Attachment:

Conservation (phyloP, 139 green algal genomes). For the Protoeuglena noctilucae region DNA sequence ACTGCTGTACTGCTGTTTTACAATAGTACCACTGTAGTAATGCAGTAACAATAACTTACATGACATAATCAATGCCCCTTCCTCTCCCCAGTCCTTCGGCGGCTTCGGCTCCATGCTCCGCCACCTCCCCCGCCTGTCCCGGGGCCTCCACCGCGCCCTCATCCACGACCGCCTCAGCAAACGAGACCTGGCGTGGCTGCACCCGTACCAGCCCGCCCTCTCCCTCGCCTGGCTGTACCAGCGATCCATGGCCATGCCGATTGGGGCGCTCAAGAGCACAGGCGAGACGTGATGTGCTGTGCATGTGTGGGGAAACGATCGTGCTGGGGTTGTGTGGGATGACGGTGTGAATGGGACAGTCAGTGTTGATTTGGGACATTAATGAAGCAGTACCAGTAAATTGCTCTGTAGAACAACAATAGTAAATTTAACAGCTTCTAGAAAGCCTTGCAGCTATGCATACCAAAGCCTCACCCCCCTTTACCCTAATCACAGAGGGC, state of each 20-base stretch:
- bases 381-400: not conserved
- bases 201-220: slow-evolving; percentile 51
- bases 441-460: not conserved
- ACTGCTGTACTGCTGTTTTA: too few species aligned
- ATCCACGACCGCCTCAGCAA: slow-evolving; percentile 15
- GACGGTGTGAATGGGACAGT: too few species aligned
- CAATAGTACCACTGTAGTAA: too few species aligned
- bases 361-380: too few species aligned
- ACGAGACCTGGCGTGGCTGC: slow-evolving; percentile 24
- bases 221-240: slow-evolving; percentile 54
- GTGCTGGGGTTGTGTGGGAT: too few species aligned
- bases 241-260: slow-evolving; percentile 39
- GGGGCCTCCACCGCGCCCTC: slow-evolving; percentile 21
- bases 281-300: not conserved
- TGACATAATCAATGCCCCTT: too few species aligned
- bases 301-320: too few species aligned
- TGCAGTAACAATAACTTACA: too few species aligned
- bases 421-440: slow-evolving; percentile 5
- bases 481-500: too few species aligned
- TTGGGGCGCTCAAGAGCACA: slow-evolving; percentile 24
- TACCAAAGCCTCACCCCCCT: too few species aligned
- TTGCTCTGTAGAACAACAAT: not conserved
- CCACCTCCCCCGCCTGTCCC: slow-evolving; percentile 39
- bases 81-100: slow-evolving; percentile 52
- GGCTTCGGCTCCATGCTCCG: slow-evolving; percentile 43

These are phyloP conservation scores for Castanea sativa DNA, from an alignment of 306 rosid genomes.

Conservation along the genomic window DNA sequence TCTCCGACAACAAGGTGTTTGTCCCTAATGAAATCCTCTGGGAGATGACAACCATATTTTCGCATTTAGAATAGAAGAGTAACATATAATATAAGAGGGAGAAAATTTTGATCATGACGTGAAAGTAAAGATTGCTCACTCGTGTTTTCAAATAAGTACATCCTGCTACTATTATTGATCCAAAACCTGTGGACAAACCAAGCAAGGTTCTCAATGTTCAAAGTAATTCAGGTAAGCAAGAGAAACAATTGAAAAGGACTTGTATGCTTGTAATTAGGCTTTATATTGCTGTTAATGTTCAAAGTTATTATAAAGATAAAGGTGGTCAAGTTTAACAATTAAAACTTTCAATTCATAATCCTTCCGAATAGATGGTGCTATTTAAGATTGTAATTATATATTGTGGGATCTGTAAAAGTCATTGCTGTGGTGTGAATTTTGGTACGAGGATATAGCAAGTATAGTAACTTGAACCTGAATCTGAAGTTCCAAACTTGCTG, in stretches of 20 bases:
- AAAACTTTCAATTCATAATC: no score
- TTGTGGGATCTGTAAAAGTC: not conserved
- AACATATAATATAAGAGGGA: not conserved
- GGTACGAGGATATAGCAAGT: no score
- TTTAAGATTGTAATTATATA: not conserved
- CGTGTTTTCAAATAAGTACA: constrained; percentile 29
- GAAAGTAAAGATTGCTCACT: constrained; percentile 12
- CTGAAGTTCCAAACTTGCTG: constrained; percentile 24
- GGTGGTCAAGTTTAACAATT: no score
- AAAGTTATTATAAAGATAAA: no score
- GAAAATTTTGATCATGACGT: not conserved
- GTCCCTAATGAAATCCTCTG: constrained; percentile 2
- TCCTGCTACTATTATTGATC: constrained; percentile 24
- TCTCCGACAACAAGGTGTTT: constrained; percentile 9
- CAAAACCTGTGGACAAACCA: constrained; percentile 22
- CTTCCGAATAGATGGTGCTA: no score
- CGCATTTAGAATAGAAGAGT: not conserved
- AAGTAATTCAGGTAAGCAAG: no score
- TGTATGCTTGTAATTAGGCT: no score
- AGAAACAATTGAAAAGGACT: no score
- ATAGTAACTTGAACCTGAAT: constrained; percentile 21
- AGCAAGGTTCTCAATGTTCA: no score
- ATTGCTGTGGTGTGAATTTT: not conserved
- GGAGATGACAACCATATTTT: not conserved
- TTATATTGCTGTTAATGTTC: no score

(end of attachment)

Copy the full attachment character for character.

Conservation (phyloP, 139 green algal genomes). For the Protoeuglena noctilucae region DNA sequence ACTGCTGTACTGCTGTTTTACAATAGTACCACTGTAGTAATGCAGTAACAATAACTTACATGACATAATCAATGCCCCTTCCTCTCCCCAGTCCTTCGGCGGCTTCGGCTCCATGCTCCGCCACCTCCCCCGCCTGTCCCGGGGCCTCCACCGCGCCCTCATCCACGACCGCCTCAGCAAACGAGACCTGGCGTGGCTGCACCCGTACCAGCCCGCCCTCTCCCTCGCCTGGCTGTACCAGCGATCCATGGCCATGCCGATTGGGGCGCTCAAGAGCACAGGCGAGACGTGATGTGCTGTGCATGTGTGGGGAAACGATCGTGCTGGGGTTGTGTGGGATGACGGTGTGAATGGGACAGTCAGTGTTGATTTGGGACATTAATGAAGCAGTACCAGTAAATTGCTCTGTAGAACAACAATAGTAAATTTAACAGCTTCTAGAAAGCCTTGCAGCTATGCATACCAAAGCCTCACCCCCCTTTACCCTAATCACAGAGGGC, state of each 20-base stretch:
- bases 381-400: not conserved
- bases 201-220: slow-evolving; percentile 51
- bases 441-460: not conserved
- ACTGCTGTACTGCTGTTTTA: too few species aligned
- ATCCACGACCGCCTCAGCAA: slow-evolving; percentile 15
- GACGGTGTGAATGGGACAGT: too few species aligned
- CAATAGTACCACTGTAGTAA: too few species aligned
- bases 361-380: too few species aligned
- ACGAGACCTGGCGTGGCTGC: slow-evolving; percentile 24
- bases 221-240: slow-evolving; percentile 54
- GTGCTGGGGTTGTGTGGGAT: too few species aligned
- bases 241-260: slow-evolving; percentile 39
- GGGGCCTCCACCGCGCCCTC: slow-evolving; percentile 21
- bases 281-300: not conserved
- TGACATAATCAATGCCCCTT: too few species aligned
- bases 301-320: too few species aligned
- TGCAGTAACAATAACTTACA: too few species aligned
- bases 421-440: slow-evolving; percentile 5
- bases 481-500: too few species aligned
- TTGGGGCGCTCAAGAGCACA: slow-evolving; percentile 24
- TACCAAAGCCTCACCCCCCT: too few species aligned
- TTGCTCTGTAGAACAACAAT: not conserved
- CCACCTCCCCCGCCTGTCCC: slow-evolving; percentile 39
- bases 81-100: slow-evolving; percentile 52
- GGCTTCGGCTCCATGCTCCG: slow-evolving; percentile 43

These are phyloP conservation scores for Castanea sativa DNA, from an alignment of 306 rosid genomes.

Conservation along the genomic window DNA sequence TCTCCGACAACAAGGTGTTTGTCCCTAATGAAATCCTCTGGGAGATGACAACCATATTTTCGCATTTAGAATAGAAGAGTAACATATAATATAAGAGGGAGAAAATTTTGATCATGACGTGAAAGTAAAGATTGCTCACTCGTGTTTTCAAATAAGTACATCCTGCTACTATTATTGATCCAAAACCTGTGGACAAACCAAGCAAGGTTCTCAATGTTCAAAGTAATTCAGGTAAGCAAGAGAAACAATTGAAAAGGACTTGTATGCTTGTAATTAGGCTTTATATTGCTGTTAATGTTCAAAGTTATTATAAAGATAAAGGTGGTCAAGTTTAACAATTAAAACTTTCAATTCATAATCCTTCCGAATAGATGGTGCTATTTAAGATTGTAATTATATATTGTGGGATCTGTAAAAGTCATTGCTGTGGTGTGAATTTTGGTACGAGGATATAGCAAGTATAGTAACTTGAACCTGAATCTGAAGTTCCAAACTTGCTG, in stretches of 20 bases:
- AAAACTTTCAATTCATAATC: no score
- TTGTGGGATCTGTAAAAGTC: not conserved
- AACATATAATATAAGAGGGA: not conserved
- GGTACGAGGATATAGCAAGT: no score
- TTTAAGATTGTAATTATATA: not conserved
- CGTGTTTTCAAATAAGTACA: constrained; percentile 29
- GAAAGTAAAGATTGCTCACT: constrained; percentile 12
- CTGAAGTTCCAAACTTGCTG: constrained; percentile 24
- GGTGGTCAAGTTTAACAATT: no score
- AAAGTTATTATAAAGATAAA: no score
- GAAAATTTTGATCATGACGT: not conserved
- GTCCCTAATGAAATCCTCTG: constrained; percentile 2
- TCCTGCTACTATTATTGATC: constrained; percentile 24
- TCTCCGACAACAAGGTGTTT: constrained; percentile 9
- CAAAACCTGTGGACAAACCA: constrained; percentile 22
- CTTCCGAATAGATGGTGCTA: no score
- CGCATTTAGAATAGAAGAGT: not conserved
- AAGTAATTCAGGTAAGCAAG: no score
- TGTATGCTTGTAATTAGGCT: no score
- AGAAACAATTGAAAAGGACT: no score
- ATAGTAACTTGAACCTGAAT: constrained; percentile 21
- AGCAAGGTTCTCAATGTTCA: no score
- ATTGCTGTGGTGTGAATTTT: not conserved
- GGAGATGACAACCATATTTT: not conserved
- TTATATTGCTGTTAATGTTC: no score